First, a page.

Lydia Ko remains the lady to beat on the LPGA Tour, but this week at CordeValle Golf Club she will encounter stiff competition for the US Women’s Open title.
‘It’s been really cool to play and compete against the best players and we all feed off each other. From a fan perspective I think it’s been great to see the talent coming through. All I can do is work one my own goals,’ she said.
Ko became world number one in February last year at the age of 17. She has since won two majors and a host of LPGA titles, including the NW Arkansas Championship a fortnight ago.
‘When we’re out here it’s not about age, but experience can’t be taken away from any player. That’s what helps you through pressure situations and that’s the big thing to change since three or four years ago,’ she said.
The New Zealander is the tournament favourite in California this week.
‘I’ve been very fortunate to have the opportunity to play on this tour, which I’ve always dreamt of. Things have gone so much faster than I would ever have dreamed. To have a chance to be the youngest winner of this championship, even if I don’t get it done, is such a great experience,’ she said.
Her newest rival is Canadian Brooke Henderson, who won the KPMG PGA Championship a month ago and was victorious at the Cambia Portland Classic last week.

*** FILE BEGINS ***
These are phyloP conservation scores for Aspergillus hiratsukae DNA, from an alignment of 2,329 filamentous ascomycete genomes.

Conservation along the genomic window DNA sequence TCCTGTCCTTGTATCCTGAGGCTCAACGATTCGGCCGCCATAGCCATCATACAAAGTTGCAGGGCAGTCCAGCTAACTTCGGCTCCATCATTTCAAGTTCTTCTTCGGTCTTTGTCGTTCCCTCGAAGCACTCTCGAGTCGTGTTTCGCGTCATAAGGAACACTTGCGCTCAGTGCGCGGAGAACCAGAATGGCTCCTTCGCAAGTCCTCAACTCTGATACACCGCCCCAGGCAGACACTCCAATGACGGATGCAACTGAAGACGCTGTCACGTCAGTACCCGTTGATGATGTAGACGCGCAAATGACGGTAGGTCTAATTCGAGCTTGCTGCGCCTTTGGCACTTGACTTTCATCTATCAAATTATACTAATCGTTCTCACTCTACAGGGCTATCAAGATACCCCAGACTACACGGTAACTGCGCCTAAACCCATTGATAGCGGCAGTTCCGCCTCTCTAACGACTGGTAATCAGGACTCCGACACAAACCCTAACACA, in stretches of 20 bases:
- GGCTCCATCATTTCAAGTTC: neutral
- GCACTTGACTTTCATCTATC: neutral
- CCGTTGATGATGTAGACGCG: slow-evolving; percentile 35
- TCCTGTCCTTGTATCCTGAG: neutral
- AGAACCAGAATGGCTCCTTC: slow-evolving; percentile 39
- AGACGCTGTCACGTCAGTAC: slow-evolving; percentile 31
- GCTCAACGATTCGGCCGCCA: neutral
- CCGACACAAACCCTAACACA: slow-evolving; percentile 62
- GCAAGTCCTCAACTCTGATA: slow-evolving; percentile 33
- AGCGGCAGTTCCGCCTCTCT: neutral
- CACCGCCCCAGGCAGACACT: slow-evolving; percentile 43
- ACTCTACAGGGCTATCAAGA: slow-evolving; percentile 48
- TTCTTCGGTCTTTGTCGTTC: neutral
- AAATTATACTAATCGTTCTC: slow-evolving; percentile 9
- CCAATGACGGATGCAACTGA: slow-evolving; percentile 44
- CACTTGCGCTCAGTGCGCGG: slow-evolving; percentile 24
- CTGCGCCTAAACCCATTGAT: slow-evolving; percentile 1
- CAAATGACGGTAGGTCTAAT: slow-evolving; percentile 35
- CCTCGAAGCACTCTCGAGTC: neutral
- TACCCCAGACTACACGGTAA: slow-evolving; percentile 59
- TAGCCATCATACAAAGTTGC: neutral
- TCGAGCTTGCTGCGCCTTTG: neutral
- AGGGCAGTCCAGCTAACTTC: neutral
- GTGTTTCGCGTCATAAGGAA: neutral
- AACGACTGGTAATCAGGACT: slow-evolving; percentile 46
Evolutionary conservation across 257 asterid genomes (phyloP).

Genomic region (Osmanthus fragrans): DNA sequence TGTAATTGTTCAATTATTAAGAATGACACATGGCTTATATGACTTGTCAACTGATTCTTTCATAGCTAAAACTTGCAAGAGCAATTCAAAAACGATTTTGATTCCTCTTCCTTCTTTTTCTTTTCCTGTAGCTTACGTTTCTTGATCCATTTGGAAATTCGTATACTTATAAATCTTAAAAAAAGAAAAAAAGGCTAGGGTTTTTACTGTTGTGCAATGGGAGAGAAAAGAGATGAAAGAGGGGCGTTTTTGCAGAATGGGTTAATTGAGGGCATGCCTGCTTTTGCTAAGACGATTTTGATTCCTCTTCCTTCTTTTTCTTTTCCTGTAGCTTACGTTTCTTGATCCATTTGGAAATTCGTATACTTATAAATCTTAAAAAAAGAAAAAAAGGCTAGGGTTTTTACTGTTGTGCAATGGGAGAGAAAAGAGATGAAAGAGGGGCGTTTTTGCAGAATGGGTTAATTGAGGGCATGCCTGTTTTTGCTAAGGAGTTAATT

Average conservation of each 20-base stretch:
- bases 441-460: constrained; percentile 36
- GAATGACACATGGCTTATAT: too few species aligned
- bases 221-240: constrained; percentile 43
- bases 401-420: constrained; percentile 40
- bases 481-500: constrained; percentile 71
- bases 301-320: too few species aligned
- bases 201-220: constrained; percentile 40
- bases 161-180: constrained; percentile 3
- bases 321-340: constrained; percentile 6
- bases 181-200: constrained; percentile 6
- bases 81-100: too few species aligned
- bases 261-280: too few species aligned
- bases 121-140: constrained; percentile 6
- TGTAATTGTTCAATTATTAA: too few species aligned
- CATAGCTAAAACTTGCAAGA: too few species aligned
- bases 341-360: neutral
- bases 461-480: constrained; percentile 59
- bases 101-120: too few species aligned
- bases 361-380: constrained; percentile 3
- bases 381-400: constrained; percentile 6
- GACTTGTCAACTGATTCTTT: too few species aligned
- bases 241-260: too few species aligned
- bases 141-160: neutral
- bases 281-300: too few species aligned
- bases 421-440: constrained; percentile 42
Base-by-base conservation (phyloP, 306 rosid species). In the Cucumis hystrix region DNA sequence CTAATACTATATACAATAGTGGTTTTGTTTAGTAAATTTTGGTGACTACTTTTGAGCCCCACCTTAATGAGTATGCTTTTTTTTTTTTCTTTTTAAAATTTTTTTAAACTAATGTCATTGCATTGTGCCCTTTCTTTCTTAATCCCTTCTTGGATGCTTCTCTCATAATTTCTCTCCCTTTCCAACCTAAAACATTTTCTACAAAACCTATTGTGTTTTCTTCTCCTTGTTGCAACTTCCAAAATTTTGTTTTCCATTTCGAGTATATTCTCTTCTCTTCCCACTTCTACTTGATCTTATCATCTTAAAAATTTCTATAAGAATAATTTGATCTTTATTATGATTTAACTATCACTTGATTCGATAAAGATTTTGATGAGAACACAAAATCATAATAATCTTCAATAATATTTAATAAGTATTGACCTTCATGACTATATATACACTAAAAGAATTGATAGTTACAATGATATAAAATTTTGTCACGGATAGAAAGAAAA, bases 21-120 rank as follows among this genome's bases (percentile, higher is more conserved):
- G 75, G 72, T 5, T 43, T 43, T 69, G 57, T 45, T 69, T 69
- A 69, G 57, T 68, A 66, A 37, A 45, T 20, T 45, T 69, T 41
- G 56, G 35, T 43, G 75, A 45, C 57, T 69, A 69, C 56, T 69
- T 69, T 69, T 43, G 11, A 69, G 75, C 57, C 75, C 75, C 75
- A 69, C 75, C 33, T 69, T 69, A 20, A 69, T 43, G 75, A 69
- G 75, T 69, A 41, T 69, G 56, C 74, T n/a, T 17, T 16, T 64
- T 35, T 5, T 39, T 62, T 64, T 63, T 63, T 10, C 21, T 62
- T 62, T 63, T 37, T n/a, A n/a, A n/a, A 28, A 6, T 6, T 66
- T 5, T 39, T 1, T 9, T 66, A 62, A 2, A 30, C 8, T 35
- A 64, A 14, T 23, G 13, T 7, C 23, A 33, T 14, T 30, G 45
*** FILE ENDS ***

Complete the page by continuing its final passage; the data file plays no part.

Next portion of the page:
‘To say I wasn’t disappointed after the PGA Championship would be a lie,’ said Ko. ‘I would have loved to hole one more putt or hit a better shot to be holding the trophy. At the end of the day I played solid golf and can’t blame anything on my game. Brooke (Henderson) sank long putts and hit some amazing shots.’
The world number one has matured quickly on tour and heads to the US Women’s Open with experience on her side.
‘I think the key thing around the majors is that it’s not about a very low score,’ she said. ‘You’re never out of it – anything can happen.’
‘Last year was the best finish I had at The US Open (tied-12th),’ she added. ‘You almost need to forget the bad shots and move on. You have to treat every hole as a new event. Take it, go from it, and start new by the next tee box.’